How beautiful is night! “ If I in act consent, or sin of thought,
A dewy freshness fills the silent air,
No mist obscures, nor cloud, nor speck, nor stai:, Be guilty--of stealing that sweet breath,
Breaks the serene of heaven:
In full-orbed glory yonder moon divine
Rolls through the dark blue depths. I left him well.
Beneath her steady ray, Anecdoto. The Os-ti-ack Boy. A Russian
The desert circle spreads, was traveling from Tobalsk to Reresow; and, Like the round ocean, girdled with the sky: on the road, stopped a night at the hut of an
How beautiful is night! Ostiack. In the morning, on continuing his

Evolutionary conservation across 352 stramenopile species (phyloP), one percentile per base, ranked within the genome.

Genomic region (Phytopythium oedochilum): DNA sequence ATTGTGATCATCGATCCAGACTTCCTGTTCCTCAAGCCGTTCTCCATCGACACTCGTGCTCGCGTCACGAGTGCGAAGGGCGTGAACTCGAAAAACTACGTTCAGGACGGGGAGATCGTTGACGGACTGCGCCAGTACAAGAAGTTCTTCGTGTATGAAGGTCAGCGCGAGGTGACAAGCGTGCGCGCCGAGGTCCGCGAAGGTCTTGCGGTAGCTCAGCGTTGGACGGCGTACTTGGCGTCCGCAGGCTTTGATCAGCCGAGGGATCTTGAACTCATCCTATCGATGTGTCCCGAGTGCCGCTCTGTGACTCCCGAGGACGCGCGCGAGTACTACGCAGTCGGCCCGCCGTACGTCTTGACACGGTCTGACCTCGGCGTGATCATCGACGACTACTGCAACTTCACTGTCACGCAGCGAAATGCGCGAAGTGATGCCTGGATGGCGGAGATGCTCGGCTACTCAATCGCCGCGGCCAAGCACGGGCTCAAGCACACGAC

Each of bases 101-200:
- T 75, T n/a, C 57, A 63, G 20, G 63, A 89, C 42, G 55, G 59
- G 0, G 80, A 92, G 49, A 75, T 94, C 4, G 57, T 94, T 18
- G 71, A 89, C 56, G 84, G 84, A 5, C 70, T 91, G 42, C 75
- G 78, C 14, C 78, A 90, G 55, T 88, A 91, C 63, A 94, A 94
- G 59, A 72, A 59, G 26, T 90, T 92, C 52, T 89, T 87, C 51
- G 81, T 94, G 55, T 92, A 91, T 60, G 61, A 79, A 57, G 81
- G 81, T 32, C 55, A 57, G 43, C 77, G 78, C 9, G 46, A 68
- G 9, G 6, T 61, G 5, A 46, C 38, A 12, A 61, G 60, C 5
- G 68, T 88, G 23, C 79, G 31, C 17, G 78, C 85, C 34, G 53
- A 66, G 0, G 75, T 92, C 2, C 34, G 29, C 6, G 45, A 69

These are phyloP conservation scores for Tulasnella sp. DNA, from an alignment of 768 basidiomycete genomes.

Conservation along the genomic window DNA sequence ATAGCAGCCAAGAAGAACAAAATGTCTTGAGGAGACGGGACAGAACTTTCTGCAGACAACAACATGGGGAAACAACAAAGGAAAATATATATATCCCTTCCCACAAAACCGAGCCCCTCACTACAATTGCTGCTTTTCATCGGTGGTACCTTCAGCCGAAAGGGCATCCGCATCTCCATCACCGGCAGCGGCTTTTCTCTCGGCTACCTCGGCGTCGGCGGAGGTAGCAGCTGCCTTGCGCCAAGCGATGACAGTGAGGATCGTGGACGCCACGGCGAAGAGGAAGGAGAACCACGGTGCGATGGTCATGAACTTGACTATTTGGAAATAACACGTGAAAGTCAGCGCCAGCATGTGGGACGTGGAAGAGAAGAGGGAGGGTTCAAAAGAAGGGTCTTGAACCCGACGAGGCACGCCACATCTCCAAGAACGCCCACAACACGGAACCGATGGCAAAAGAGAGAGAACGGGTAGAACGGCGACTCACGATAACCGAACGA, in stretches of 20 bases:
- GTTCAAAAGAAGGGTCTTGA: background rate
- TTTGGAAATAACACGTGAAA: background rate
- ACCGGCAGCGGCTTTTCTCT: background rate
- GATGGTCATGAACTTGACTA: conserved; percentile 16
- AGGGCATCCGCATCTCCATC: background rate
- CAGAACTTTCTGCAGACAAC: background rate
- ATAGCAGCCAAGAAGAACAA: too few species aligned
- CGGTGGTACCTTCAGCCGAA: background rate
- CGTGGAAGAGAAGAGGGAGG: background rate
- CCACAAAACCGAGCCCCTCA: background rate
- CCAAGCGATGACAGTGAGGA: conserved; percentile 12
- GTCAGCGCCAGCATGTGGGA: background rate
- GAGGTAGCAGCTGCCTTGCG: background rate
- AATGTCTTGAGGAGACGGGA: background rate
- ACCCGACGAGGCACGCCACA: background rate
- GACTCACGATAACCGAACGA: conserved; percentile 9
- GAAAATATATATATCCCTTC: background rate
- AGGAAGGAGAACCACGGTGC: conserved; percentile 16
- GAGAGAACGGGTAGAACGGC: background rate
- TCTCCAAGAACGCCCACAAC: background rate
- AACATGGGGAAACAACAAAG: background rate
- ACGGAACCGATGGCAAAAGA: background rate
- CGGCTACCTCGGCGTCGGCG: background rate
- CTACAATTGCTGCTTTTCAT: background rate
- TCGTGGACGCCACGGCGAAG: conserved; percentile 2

Who, at this untimely hour, journey, he found he had lost his purse. The
Wanders o'er the desert sands? Sun of the Ostiack, about fourteen, had found No station is in view, the purse; but, instead of taking it up, he Nor palm-grove islanded amid the waste. went and told his father ; who was equally The mother and her child; unwilling to touch it, and ordered the boy to The widowed mother and the fatherless boy, cover it with some bushes. On the Russian's They, at this untimely nour, return, he stopped at the same hut; the Os Wander o'er the desert sands. tiack did not recognize him. He related the Delay--leads to impotent and snail pac'd beggary